Association for the Anthropology of North America SANA Association for the Anthropology of North America

A Section of the American Anthropological Association

SANA 2015 Conference

Call for Papers: Society for the Anthropology of North America Meeting (April 16-18, NYC)

Deadline Extended:

Thank you to all who have submitted abstracts. We are processing and reviewing them presently. For those of you who missed the deadline but were hoping to submit, you now have until Friday, February 6th. Thank you.

Inequality, Equality and Difference

Inequality has recently found its way back into popular discourse. Buffeted by economic and ecological crises and haunted by a welfare-turned-surveillance state, many have come to doubt the ability of the present social system to produce an equitable, sustainable society. This doubt undergirded social movements from the Right and Left, with widely ranging demands, and has in turn been taken up particularly by a liberal economic, political, and intellectual “establishment.” Some see a genuine opportunity to reduce and eliminate inequality while others see a cynical rearguard defense of an unequal system in crisis.

North American anthropologists have historically had a great deal to say about inequality. From bodies to body politics, inequalities can be made highly visible for radical or conservative aims or effaced under other logics of difference and power (e.g. “national security,” “public safety,” “economic growth”). Inequality can be many things: lived experience, social metrics, an administered and organized system of difference, a deviation from an ideal state of equality, a legal criteria, a problem in need of activist or institutional intervention. Inequality, in these definitions, doggedly and systemically persists—as does the belief in an often under-theorized equality. In this vein, we ask:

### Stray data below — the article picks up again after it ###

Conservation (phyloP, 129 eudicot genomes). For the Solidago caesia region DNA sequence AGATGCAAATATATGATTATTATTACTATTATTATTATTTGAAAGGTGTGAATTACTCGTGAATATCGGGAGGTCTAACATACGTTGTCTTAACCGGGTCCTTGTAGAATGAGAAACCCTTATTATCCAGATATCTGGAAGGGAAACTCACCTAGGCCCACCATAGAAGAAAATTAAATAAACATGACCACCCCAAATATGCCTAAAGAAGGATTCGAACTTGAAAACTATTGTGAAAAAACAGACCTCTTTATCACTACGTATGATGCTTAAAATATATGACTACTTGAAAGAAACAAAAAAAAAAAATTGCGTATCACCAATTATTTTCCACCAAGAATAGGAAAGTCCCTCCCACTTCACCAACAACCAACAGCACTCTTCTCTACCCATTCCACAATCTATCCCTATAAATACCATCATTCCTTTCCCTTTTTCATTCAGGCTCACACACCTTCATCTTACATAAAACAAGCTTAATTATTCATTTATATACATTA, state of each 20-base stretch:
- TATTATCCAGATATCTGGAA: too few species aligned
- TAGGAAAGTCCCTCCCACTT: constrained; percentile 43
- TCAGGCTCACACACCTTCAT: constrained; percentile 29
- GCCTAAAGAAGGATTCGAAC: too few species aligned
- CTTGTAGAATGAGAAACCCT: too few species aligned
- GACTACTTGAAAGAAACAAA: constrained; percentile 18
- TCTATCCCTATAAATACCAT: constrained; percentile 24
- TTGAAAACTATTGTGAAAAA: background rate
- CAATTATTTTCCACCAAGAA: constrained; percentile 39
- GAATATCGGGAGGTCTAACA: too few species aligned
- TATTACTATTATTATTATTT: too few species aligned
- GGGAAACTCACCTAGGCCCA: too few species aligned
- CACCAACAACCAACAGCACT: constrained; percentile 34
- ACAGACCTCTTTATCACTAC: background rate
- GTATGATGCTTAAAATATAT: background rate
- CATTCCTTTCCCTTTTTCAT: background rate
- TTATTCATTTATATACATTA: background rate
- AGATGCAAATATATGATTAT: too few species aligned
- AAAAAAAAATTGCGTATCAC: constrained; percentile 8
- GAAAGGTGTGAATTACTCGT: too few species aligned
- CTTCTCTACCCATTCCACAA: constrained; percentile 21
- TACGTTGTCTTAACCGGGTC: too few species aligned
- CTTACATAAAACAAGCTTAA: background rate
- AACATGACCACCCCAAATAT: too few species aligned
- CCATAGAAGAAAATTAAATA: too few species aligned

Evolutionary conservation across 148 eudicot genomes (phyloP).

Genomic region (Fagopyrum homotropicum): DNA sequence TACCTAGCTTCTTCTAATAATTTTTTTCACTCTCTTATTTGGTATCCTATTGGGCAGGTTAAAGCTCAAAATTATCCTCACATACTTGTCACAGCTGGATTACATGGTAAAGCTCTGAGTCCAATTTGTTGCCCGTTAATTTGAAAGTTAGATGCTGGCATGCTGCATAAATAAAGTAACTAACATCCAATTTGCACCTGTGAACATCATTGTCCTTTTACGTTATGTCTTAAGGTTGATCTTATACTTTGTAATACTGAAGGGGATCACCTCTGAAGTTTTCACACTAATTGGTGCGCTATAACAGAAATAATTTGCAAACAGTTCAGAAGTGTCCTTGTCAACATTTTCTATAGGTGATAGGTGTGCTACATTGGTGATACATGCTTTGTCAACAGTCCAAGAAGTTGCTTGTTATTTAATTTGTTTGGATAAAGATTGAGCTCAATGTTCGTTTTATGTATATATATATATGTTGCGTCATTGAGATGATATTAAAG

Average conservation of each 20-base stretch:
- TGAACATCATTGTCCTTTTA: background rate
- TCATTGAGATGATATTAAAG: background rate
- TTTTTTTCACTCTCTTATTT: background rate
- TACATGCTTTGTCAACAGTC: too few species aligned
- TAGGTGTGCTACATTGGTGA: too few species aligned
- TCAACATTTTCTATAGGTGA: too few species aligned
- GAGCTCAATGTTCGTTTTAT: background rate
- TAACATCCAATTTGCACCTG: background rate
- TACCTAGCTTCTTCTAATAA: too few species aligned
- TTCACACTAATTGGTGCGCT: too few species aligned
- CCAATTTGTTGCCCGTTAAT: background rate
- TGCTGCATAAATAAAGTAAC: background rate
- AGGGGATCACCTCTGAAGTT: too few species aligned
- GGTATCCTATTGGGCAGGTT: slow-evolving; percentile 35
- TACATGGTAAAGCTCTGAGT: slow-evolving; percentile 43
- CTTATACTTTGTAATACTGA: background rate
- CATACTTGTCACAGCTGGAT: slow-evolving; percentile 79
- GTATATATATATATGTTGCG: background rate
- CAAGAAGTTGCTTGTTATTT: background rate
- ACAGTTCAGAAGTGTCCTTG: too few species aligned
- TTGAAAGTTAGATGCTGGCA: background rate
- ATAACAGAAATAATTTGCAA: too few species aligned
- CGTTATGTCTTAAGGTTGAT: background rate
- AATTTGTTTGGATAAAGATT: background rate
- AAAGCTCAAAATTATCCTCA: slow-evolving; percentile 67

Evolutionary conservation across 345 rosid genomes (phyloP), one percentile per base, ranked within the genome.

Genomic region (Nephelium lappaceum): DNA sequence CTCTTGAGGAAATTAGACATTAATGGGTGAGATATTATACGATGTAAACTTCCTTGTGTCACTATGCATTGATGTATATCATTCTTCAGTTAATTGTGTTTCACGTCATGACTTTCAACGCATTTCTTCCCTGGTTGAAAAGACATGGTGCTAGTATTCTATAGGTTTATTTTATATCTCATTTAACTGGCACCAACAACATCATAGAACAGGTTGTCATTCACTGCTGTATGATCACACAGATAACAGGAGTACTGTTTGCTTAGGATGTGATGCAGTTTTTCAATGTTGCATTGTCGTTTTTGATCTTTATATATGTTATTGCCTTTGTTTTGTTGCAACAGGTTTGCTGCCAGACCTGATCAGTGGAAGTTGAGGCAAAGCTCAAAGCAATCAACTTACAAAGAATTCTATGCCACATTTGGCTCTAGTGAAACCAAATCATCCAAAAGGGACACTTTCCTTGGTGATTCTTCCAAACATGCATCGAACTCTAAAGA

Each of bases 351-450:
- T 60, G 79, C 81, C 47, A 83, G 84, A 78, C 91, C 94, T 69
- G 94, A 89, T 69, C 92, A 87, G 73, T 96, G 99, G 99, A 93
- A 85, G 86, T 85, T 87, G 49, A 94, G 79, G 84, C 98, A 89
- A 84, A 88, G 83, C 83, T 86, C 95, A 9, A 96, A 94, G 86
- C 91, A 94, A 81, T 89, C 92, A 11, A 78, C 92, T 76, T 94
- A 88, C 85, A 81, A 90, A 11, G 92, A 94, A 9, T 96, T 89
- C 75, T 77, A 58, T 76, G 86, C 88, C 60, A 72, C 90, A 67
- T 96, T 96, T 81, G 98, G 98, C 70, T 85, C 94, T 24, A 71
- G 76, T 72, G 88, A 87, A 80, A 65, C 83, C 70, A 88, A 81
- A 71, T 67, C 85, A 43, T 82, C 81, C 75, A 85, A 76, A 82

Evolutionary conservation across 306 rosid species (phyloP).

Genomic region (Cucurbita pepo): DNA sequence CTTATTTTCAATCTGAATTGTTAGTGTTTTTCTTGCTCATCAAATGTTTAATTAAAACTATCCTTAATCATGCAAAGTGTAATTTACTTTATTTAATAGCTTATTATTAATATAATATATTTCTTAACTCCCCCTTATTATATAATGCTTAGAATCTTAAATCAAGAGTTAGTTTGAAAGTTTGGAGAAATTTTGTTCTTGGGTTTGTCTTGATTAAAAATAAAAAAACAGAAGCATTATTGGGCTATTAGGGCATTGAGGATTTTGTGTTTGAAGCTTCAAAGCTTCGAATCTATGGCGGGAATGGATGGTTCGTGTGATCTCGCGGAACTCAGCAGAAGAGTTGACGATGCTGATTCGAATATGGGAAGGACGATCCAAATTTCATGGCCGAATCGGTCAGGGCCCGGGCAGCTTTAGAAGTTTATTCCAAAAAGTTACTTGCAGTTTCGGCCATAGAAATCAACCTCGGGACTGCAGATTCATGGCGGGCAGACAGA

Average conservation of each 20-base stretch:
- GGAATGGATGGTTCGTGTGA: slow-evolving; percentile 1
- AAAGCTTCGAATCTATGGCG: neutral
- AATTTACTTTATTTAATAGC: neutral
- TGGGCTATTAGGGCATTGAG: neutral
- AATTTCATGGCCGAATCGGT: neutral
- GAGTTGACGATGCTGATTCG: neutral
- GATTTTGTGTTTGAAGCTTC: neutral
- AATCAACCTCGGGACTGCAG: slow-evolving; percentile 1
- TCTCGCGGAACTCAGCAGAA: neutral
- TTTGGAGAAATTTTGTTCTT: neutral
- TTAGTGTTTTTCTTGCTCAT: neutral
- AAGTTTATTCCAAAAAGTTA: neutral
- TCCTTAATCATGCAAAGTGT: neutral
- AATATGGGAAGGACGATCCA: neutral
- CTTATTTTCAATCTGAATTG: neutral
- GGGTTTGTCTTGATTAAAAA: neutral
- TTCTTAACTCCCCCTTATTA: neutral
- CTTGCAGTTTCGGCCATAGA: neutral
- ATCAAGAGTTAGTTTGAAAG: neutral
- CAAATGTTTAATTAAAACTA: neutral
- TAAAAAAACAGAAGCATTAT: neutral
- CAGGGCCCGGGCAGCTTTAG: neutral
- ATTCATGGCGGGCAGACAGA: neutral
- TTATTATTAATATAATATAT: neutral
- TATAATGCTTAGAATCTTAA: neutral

This conference will be organized into four thematic tracks, listed below. Each track will be comprised of a group of participants who will engage in two days of sustained engagement. The tracks have been selected based on their openness and applicability to a range of potential topics. Each track is open to a mixture of mode of participation: interlocutor sessions, roundtables, panel presentations, in-depth explorations, field trips, performances, etc. Each track has a track editor who has designed the theme and is working with the Conference Chair to design the schedule.

We encourage session and track interactions (circulated papers, thoughts, shared documents, postings, etc) leading up to the conference so as to make conference interactions as substantive and productive as possible. The conference is perhaps best conceived as a kind of collectively produced mini-school where we come to learn from and teach each other. It is a time for intimate and sustained interactions with a consistent group of colleagues dedicated to thinking through particular themes. It works best when participants make connections between sessions and thematic discussions build over the course of the 2-day engagement. To that end, each day will conclude with a plenary discussion to summarize and make links among emerging themes.

Everyone who hopes to participate should choose one of the tracks below in which to participate. (See below for full track descriptions):